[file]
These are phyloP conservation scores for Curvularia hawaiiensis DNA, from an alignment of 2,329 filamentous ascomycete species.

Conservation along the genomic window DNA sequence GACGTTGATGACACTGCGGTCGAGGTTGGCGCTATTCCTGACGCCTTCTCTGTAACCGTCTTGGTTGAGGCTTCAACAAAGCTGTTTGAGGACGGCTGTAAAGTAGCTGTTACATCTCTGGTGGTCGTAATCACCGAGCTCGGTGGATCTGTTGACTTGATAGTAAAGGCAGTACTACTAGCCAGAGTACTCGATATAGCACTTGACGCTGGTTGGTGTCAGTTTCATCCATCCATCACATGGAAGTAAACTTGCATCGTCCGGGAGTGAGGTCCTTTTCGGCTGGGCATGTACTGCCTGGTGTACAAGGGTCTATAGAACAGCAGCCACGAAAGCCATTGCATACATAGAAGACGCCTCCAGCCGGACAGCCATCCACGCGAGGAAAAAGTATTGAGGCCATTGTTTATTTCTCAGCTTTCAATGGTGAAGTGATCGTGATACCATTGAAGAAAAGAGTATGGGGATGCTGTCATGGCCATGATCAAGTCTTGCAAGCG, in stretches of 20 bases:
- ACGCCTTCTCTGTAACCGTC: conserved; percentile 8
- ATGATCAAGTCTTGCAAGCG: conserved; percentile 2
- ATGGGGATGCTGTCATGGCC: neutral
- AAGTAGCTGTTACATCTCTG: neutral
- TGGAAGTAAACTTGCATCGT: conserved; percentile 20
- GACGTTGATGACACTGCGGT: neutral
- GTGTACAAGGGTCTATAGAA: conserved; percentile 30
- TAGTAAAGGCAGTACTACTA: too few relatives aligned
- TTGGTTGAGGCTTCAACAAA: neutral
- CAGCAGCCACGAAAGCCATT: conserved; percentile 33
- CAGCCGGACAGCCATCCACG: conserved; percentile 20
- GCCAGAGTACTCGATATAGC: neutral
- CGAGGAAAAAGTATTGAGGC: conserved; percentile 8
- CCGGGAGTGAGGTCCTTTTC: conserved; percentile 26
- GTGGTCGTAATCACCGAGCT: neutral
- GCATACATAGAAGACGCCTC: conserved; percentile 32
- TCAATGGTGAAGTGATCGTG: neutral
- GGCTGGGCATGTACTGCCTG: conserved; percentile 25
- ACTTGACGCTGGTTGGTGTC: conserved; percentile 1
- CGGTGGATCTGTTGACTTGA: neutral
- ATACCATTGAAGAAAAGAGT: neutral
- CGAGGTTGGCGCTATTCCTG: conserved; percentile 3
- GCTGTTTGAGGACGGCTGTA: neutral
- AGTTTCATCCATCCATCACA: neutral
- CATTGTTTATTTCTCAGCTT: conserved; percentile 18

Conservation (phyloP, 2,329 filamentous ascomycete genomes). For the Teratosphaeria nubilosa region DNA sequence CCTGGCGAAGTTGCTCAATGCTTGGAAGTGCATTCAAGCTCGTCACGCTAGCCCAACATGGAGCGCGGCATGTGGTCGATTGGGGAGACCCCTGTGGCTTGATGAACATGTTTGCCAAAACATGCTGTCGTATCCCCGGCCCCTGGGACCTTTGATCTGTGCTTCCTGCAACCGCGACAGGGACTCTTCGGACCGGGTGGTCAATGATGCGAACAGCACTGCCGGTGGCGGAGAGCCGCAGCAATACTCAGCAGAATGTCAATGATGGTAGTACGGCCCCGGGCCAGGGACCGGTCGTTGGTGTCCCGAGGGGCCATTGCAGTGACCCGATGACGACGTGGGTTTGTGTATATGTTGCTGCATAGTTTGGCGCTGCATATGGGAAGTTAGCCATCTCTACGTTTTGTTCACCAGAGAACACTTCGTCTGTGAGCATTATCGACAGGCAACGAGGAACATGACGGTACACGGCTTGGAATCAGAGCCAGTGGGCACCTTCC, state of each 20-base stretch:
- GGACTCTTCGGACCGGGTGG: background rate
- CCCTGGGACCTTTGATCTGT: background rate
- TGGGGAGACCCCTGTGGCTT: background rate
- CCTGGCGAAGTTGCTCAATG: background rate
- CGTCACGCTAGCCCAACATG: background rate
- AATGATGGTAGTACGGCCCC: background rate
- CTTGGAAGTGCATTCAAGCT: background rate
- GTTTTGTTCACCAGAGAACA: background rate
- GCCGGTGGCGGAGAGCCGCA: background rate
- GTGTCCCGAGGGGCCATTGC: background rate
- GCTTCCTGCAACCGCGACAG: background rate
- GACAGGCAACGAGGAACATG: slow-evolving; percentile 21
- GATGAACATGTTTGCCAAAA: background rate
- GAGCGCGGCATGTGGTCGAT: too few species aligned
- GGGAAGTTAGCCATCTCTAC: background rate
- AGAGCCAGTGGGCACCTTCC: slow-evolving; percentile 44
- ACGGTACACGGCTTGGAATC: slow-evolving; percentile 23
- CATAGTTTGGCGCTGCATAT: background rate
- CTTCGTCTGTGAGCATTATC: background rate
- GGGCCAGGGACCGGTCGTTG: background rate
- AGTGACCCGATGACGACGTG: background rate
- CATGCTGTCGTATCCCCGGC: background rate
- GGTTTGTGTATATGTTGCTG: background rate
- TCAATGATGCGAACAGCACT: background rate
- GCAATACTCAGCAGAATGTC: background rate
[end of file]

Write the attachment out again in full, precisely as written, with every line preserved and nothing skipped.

These are phyloP conservation scores for Curvularia hawaiiensis DNA, from an alignment of 2,329 filamentous ascomycete species.

Conservation along the genomic window DNA sequence GACGTTGATGACACTGCGGTCGAGGTTGGCGCTATTCCTGACGCCTTCTCTGTAACCGTCTTGGTTGAGGCTTCAACAAAGCTGTTTGAGGACGGCTGTAAAGTAGCTGTTACATCTCTGGTGGTCGTAATCACCGAGCTCGGTGGATCTGTTGACTTGATAGTAAAGGCAGTACTACTAGCCAGAGTACTCGATATAGCACTTGACGCTGGTTGGTGTCAGTTTCATCCATCCATCACATGGAAGTAAACTTGCATCGTCCGGGAGTGAGGTCCTTTTCGGCTGGGCATGTACTGCCTGGTGTACAAGGGTCTATAGAACAGCAGCCACGAAAGCCATTGCATACATAGAAGACGCCTCCAGCCGGACAGCCATCCACGCGAGGAAAAAGTATTGAGGCCATTGTTTATTTCTCAGCTTTCAATGGTGAAGTGATCGTGATACCATTGAAGAAAAGAGTATGGGGATGCTGTCATGGCCATGATCAAGTCTTGCAAGCG, in stretches of 20 bases:
- ACGCCTTCTCTGTAACCGTC: conserved; percentile 8
- ATGATCAAGTCTTGCAAGCG: conserved; percentile 2
- ATGGGGATGCTGTCATGGCC: neutral
- AAGTAGCTGTTACATCTCTG: neutral
- TGGAAGTAAACTTGCATCGT: conserved; percentile 20
- GACGTTGATGACACTGCGGT: neutral
- GTGTACAAGGGTCTATAGAA: conserved; percentile 30
- TAGTAAAGGCAGTACTACTA: too few relatives aligned
- TTGGTTGAGGCTTCAACAAA: neutral
- CAGCAGCCACGAAAGCCATT: conserved; percentile 33
- CAGCCGGACAGCCATCCACG: conserved; percentile 20
- GCCAGAGTACTCGATATAGC: neutral
- CGAGGAAAAAGTATTGAGGC: conserved; percentile 8
- CCGGGAGTGAGGTCCTTTTC: conserved; percentile 26
- GTGGTCGTAATCACCGAGCT: neutral
- GCATACATAGAAGACGCCTC: conserved; percentile 32
- TCAATGGTGAAGTGATCGTG: neutral
- GGCTGGGCATGTACTGCCTG: conserved; percentile 25
- ACTTGACGCTGGTTGGTGTC: conserved; percentile 1
- CGGTGGATCTGTTGACTTGA: neutral
- ATACCATTGAAGAAAAGAGT: neutral
- CGAGGTTGGCGCTATTCCTG: conserved; percentile 3
- GCTGTTTGAGGACGGCTGTA: neutral
- AGTTTCATCCATCCATCACA: neutral
- CATTGTTTATTTCTCAGCTT: conserved; percentile 18

Conservation (phyloP, 2,329 filamentous ascomycete genomes). For the Teratosphaeria nubilosa region DNA sequence CCTGGCGAAGTTGCTCAATGCTTGGAAGTGCATTCAAGCTCGTCACGCTAGCCCAACATGGAGCGCGGCATGTGGTCGATTGGGGAGACCCCTGTGGCTTGATGAACATGTTTGCCAAAACATGCTGTCGTATCCCCGGCCCCTGGGACCTTTGATCTGTGCTTCCTGCAACCGCGACAGGGACTCTTCGGACCGGGTGGTCAATGATGCGAACAGCACTGCCGGTGGCGGAGAGCCGCAGCAATACTCAGCAGAATGTCAATGATGGTAGTACGGCCCCGGGCCAGGGACCGGTCGTTGGTGTCCCGAGGGGCCATTGCAGTGACCCGATGACGACGTGGGTTTGTGTATATGTTGCTGCATAGTTTGGCGCTGCATATGGGAAGTTAGCCATCTCTACGTTTTGTTCACCAGAGAACACTTCGTCTGTGAGCATTATCGACAGGCAACGAGGAACATGACGGTACACGGCTTGGAATCAGAGCCAGTGGGCACCTTCC, state of each 20-base stretch:
- GGACTCTTCGGACCGGGTGG: background rate
- CCCTGGGACCTTTGATCTGT: background rate
- TGGGGAGACCCCTGTGGCTT: background rate
- CCTGGCGAAGTTGCTCAATG: background rate
- CGTCACGCTAGCCCAACATG: background rate
- AATGATGGTAGTACGGCCCC: background rate
- CTTGGAAGTGCATTCAAGCT: background rate
- GTTTTGTTCACCAGAGAACA: background rate
- GCCGGTGGCGGAGAGCCGCA: background rate
- GTGTCCCGAGGGGCCATTGC: background rate
- GCTTCCTGCAACCGCGACAG: background rate
- GACAGGCAACGAGGAACATG: slow-evolving; percentile 21
- GATGAACATGTTTGCCAAAA: background rate
- GAGCGCGGCATGTGGTCGAT: too few species aligned
- GGGAAGTTAGCCATCTCTAC: background rate
- AGAGCCAGTGGGCACCTTCC: slow-evolving; percentile 44
- ACGGTACACGGCTTGGAATC: slow-evolving; percentile 23
- CATAGTTTGGCGCTGCATAT: background rate
- CTTCGTCTGTGAGCATTATC: background rate
- GGGCCAGGGACCGGTCGTTG: background rate
- AGTGACCCGATGACGACGTG: background rate
- CATGCTGTCGTATCCCCGGC: background rate
- GGTTTGTGTATATGTTGCTG: background rate
- TCAATGATGCGAACAGCACT: background rate
- GCAATACTCAGCAGAATGTC: background rate